Gay couples sue Japan over right to get married – First lawsuits are filed
Tokyo — Thirteen gay couples on Thursday filed Japan’s first lawsuits seeking to force the government to recognize same-sex marriage, arguing that their constitutional right to equality had been violated. Should the courts agree, it would mean same-sex unions will have to be permitted in future.
Thirteen same-sex couples across Japan were taking legal action on Thursday against the government, demanding the right to get married. They all filed their case on Valentine’s Day, in different Japanese cities.
They are suing for symbolic damages, arguing that being barred from marriage violates their constitutional rights.
Holding banners saying “Marriage for All Japan,” six couples walked into Tokyo District Court to file their cases, with similar cases filed by three couples in Osaka, one in Nagoya and three in Sapporo.
One plaintiff, Kenji Aiba, standing next to his partner, Ken Kozumi, told reporters that he would “fight this war together with sexual minorities all around Japan.”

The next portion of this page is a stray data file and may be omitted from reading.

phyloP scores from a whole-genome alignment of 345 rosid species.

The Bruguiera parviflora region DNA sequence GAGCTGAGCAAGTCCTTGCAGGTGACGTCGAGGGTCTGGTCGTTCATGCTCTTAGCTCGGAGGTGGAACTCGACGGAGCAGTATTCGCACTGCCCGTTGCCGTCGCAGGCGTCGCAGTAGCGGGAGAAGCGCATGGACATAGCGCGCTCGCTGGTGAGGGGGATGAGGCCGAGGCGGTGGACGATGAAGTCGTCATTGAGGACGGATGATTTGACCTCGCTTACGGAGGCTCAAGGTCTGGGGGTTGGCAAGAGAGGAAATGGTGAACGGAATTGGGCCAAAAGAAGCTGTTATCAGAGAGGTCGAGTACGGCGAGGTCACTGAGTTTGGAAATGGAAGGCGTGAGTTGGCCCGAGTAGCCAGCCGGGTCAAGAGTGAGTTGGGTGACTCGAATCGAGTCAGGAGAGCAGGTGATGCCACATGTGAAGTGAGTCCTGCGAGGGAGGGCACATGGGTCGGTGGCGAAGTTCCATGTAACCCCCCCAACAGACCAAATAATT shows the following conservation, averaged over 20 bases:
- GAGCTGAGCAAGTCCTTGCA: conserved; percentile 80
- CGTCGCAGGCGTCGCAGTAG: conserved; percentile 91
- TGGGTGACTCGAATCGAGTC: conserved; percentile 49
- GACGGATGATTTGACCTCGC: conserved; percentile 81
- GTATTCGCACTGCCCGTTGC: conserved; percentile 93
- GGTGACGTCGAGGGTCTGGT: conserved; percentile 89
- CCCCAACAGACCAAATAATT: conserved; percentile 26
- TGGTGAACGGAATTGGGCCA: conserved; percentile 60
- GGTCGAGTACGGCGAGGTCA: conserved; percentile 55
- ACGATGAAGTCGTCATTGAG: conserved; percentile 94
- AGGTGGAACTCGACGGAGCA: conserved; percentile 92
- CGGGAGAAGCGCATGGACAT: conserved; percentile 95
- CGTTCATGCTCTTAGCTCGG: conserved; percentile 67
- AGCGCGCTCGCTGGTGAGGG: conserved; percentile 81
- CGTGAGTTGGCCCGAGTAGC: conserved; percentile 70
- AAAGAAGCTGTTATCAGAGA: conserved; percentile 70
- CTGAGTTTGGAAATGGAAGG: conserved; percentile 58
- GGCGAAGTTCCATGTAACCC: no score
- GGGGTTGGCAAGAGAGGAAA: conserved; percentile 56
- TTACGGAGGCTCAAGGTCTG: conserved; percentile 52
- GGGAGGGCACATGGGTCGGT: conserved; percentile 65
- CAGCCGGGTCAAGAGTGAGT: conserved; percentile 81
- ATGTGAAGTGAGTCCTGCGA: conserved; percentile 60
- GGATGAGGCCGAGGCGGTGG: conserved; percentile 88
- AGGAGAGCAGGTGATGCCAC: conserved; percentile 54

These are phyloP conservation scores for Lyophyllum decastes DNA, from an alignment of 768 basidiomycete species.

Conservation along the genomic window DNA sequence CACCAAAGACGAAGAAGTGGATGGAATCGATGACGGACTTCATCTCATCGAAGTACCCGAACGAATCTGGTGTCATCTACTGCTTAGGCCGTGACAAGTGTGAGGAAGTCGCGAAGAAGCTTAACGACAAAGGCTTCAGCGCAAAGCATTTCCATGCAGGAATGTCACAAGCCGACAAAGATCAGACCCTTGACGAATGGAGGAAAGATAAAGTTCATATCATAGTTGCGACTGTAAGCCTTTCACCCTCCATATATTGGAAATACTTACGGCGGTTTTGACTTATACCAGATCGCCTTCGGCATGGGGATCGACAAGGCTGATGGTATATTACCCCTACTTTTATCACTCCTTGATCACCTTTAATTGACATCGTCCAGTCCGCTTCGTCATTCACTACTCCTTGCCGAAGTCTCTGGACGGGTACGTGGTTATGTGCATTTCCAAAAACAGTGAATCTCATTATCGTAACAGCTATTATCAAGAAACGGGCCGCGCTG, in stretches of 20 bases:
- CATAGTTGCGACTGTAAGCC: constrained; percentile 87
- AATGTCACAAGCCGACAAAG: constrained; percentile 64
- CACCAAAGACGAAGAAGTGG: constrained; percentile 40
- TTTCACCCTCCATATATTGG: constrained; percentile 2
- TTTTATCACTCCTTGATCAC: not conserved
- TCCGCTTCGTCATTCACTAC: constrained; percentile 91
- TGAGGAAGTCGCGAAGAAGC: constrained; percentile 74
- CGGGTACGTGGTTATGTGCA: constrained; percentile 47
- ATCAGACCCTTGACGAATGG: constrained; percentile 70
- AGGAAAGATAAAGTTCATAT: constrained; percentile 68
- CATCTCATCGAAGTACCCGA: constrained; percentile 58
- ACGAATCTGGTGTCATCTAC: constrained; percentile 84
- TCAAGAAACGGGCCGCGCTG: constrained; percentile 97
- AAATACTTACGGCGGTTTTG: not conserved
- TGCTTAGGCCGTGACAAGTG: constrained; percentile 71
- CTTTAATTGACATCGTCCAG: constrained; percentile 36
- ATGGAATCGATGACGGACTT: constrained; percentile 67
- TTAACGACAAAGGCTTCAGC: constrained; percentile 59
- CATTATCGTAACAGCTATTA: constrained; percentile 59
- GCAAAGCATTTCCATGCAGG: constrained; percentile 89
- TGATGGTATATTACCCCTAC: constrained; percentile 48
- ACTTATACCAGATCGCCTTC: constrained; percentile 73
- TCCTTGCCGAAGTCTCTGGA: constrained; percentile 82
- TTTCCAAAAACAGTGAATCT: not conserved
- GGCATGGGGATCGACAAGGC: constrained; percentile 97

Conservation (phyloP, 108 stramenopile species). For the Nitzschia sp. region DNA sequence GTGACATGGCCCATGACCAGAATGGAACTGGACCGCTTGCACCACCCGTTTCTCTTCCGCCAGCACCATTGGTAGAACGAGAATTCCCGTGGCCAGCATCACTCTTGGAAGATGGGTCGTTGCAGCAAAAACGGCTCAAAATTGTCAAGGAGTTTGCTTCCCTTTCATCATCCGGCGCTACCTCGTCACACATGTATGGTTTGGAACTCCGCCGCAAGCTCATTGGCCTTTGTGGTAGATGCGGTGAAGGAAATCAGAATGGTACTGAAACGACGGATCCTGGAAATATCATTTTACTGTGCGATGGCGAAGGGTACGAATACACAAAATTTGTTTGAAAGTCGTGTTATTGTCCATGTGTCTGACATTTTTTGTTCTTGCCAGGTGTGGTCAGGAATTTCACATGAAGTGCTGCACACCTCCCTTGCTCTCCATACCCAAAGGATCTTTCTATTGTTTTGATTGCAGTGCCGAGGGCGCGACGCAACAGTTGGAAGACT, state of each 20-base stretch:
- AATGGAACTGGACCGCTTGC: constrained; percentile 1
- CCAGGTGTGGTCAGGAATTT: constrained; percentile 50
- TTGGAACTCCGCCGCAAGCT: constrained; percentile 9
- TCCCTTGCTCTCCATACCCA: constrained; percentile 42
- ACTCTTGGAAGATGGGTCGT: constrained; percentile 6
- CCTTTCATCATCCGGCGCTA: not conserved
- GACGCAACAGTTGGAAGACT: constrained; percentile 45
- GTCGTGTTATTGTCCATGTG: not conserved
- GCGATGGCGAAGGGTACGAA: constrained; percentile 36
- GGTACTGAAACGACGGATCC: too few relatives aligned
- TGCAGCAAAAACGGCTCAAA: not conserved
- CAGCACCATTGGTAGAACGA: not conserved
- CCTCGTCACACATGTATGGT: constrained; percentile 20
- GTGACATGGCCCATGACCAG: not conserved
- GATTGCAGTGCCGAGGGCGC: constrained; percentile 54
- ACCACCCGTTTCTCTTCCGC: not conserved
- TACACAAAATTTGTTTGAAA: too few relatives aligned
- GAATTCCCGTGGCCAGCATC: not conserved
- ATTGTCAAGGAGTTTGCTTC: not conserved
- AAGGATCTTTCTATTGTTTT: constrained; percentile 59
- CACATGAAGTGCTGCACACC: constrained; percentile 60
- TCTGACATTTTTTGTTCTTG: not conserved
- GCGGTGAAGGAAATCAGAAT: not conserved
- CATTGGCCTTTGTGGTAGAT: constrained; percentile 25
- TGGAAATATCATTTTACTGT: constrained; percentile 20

Mr. Aiba and Mr. Kozumi have held on to a marriage certificate they signed at their wedding party in 2013, anticipating that Japan would emulate other advanced nations and legalize same-sex unions.
Ai Nakajima, 40, from Japan, and 31-year old German Tina Baumann are among them.
The two have been together since 2011 when they met in Berlin. After living a few years in Germany, they moved to Japan. But living as a same-sex couple was very different in the two countries.
“Japanese society is by nature very conservative,” Ms Nakajima told the BBC.
Ms Nakajima and Ms Baumann (seen in picture above) got married in Germany, and soon afterwards applied for that marriage to be recognised in Yokohama where they currently live.
As they had expected, the German marriage was not recognised. “In Germany it’s a lot easier to come out and just live the way you choose to as an individual,” Ms Baumann says.
“In Japan however, gender roles are a lot more traditional and a woman is expected to marry and have children. In many cases, it’s even still expected that a woman will stop working once she becomes a mother.”